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Angina and A Woman's Heart

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Every time I read about heart disease, I keep getting coming up against a reoccurring theme in the symptom department. Whether you’re looking at a diagnosis of anxiety attack, heart attack or angina, the symptoms share commonality – chest pain (heaviness, tightness or squeezing pain in the chest), fatigue, nausea, dizziness, anxiety, sweating, and shortness of breath.

In addition, since angina is an indicator that you may have coronary artery disease, the risk factors (high cholesterol, smoking, family history, weight, cholesterol levels, activity level, etc.) for angina are going to be the same as for heart disease. With so much commonality between symptoms and risk factors, how does the doctor know if you are suffering from angina or something more serious such as a heart attack?

Initial Examination
As with any health issue, you have to start at the beginning and make that appointment and open the dialog with your physician. During the initial examination, he’ll gather information from you about your symptoms. Be prepared to discuss questions such as:

• Do you have a family history of heart disease?
• What are your risk factors for developing heart disease?
• What kind of pain are you experiencing? (Stabbing? Pulsing? Pressure?)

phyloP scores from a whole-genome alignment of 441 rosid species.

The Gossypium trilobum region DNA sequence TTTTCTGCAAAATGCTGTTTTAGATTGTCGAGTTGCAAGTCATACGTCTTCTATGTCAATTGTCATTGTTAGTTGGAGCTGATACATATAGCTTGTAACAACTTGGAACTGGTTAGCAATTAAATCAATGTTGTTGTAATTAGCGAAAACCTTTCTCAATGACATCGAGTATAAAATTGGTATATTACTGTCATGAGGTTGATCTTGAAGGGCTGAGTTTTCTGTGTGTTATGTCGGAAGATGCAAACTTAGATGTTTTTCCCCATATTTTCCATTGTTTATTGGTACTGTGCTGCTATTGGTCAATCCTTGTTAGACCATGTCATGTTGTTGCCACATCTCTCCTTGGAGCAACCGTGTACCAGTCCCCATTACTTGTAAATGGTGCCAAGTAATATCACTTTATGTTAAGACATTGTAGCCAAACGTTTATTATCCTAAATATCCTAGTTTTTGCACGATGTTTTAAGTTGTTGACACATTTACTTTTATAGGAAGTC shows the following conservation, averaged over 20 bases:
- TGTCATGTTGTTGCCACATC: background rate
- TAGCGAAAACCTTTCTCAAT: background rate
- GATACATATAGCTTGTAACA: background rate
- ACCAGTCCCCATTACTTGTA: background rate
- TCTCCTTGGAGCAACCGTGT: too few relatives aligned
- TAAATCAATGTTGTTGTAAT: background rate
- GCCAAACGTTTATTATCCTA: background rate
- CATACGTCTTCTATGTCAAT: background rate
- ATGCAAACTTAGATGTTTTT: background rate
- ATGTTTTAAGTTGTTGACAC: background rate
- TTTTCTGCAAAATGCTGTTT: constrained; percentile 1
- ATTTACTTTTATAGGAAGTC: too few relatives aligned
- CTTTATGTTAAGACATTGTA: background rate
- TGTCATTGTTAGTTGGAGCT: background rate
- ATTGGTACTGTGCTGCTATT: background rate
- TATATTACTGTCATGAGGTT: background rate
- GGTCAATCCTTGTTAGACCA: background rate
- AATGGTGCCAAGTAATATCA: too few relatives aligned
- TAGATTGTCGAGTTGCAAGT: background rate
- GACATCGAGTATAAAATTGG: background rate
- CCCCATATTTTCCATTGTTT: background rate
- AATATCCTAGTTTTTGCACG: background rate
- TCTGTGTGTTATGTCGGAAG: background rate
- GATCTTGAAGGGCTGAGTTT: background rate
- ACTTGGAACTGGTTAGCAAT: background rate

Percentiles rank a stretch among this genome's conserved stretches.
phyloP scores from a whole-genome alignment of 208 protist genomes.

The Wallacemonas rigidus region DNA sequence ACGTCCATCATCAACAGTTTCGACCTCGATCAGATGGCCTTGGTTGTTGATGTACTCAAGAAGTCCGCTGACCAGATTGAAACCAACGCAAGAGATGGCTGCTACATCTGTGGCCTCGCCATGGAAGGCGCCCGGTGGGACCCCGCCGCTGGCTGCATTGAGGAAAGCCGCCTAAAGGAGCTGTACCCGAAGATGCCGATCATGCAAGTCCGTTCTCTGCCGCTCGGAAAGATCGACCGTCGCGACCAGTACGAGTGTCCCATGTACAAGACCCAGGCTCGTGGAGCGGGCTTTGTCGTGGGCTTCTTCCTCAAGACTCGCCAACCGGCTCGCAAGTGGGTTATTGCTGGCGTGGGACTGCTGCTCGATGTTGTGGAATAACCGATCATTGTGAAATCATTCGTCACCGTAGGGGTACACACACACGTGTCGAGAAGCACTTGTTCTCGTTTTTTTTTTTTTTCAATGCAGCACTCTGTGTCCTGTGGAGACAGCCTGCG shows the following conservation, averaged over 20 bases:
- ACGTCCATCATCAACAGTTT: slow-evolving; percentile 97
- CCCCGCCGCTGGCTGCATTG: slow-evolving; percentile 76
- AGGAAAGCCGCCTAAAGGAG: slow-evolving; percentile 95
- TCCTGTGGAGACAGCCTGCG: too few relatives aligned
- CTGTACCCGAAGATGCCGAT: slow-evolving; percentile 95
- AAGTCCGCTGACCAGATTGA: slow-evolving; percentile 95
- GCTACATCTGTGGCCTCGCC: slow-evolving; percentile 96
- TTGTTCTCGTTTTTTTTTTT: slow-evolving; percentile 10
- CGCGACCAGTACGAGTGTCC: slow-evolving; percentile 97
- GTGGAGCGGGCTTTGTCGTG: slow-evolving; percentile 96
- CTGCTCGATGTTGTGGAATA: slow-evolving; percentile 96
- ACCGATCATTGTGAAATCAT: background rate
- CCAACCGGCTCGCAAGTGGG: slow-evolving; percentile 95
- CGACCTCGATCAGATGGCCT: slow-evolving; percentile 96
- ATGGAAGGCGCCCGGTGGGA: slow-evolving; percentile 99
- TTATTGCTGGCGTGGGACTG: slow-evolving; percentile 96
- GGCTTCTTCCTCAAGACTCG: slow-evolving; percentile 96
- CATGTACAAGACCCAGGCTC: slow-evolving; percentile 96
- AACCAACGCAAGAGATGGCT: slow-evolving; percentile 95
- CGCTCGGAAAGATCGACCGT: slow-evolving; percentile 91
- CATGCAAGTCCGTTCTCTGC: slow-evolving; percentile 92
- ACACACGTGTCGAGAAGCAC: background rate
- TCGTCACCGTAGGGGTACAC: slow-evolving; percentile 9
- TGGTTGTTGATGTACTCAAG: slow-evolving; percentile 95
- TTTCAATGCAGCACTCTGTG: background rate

• Where is the pain located?
• How severe is the pain?
• How long does the pain last?
• Does the pain happen during exertion or at rest?
• Does anything make the pain better or make it go away?
• Does the pain get better when you change activities?

Your doctor will use the information that he gathers from you to determine if he thinks you have angina and if so, what kind of angina (stable, unstable or variant), that you have. He’ll also use the information as a basis for determining the next steps.

Diagnostic Tests
Depending on the information gathered, your doctor may order additional tests. These tests may include the following:
Electrocardiogram (EKG). An EKG is an extremely useful test. It works by recording the electrical activity of your heart.

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We value and respect our HERWriters' experiences, but everyone is different. Many of our writers are speaking from personal experience, and what's worked for them may not work for you. Their articles are not a substitute for medical advice, although we hope you can gain knowledge from their insight.


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